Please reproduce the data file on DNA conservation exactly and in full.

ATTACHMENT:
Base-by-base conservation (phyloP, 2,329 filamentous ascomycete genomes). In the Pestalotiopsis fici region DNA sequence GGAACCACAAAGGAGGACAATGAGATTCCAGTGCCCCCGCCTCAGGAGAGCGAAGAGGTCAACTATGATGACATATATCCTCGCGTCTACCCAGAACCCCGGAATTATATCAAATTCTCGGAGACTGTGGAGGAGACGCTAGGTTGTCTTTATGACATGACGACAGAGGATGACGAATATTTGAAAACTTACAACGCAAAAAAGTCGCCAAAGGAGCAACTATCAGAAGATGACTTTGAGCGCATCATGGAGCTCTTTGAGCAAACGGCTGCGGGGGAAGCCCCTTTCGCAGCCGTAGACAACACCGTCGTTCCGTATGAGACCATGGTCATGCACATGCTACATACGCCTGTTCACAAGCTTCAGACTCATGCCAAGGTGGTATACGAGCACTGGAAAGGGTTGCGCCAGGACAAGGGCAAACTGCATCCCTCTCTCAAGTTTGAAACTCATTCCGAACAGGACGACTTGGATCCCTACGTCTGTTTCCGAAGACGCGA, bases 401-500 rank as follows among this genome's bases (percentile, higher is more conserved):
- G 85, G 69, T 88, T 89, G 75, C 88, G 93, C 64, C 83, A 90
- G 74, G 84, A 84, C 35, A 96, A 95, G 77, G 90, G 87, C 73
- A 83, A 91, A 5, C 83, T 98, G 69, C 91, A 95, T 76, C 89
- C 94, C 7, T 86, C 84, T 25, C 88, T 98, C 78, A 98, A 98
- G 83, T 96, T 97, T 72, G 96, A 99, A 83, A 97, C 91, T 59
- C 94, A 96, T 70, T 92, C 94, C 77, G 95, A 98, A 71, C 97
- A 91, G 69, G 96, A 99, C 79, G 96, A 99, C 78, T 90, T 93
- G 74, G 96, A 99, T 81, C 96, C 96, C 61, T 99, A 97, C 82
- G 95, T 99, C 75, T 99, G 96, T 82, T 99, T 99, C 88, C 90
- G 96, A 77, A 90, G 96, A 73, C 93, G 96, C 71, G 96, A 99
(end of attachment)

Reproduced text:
Base-by-base conservation (phyloP, 2,329 filamentous ascomycete genomes). In the Pestalotiopsis fici region DNA sequence GGAACCACAAAGGAGGACAATGAGATTCCAGTGCCCCCGCCTCAGGAGAGCGAAGAGGTCAACTATGATGACATATATCCTCGCGTCTACCCAGAACCCCGGAATTATATCAAATTCTCGGAGACTGTGGAGGAGACGCTAGGTTGTCTTTATGACATGACGACAGAGGATGACGAATATTTGAAAACTTACAACGCAAAAAAGTCGCCAAAGGAGCAACTATCAGAAGATGACTTTGAGCGCATCATGGAGCTCTTTGAGCAAACGGCTGCGGGGGAAGCCCCTTTCGCAGCCGTAGACAACACCGTCGTTCCGTATGAGACCATGGTCATGCACATGCTACATACGCCTGTTCACAAGCTTCAGACTCATGCCAAGGTGGTATACGAGCACTGGAAAGGGTTGCGCCAGGACAAGGGCAAACTGCATCCCTCTCTCAAGTTTGAAACTCATTCCGAACAGGACGACTTGGATCCCTACGTCTGTTTCCGAAGACGCGA, bases 401-500 rank as follows among this genome's bases (percentile, higher is more conserved):
- G 85, G 69, T 88, T 89, G 75, C 88, G 93, C 64, C 83, A 90
- G 74, G 84, A 84, C 35, A 96, A 95, G 77, G 90, G 87, C 73
- A 83, A 91, A 5, C 83, T 98, G 69, C 91, A 95, T 76, C 89
- C 94, C 7, T 86, C 84, T 25, C 88, T 98, C 78, A 98, A 98
- G 83, T 96, T 97, T 72, G 96, A 99, A 83, A 97, C 91, T 59
- C 94, A 96, T 70, T 92, C 94, C 77, G 95, A 98, A 71, C 97
- A 91, G 69, G 96, A 99, C 79, G 96, A 99, C 78, T 90, T 93
- G 74, G 96, A 99, T 81, C 96, C 96, C 61, T 99, A 97, C 82
- G 95, T 99, C 75, T 99, G 96, T 82, T 99, T 99, C 88, C 90
- G 96, A 77, A 90, G 96, A 73, C 93, G 96, C 71, G 96, A 99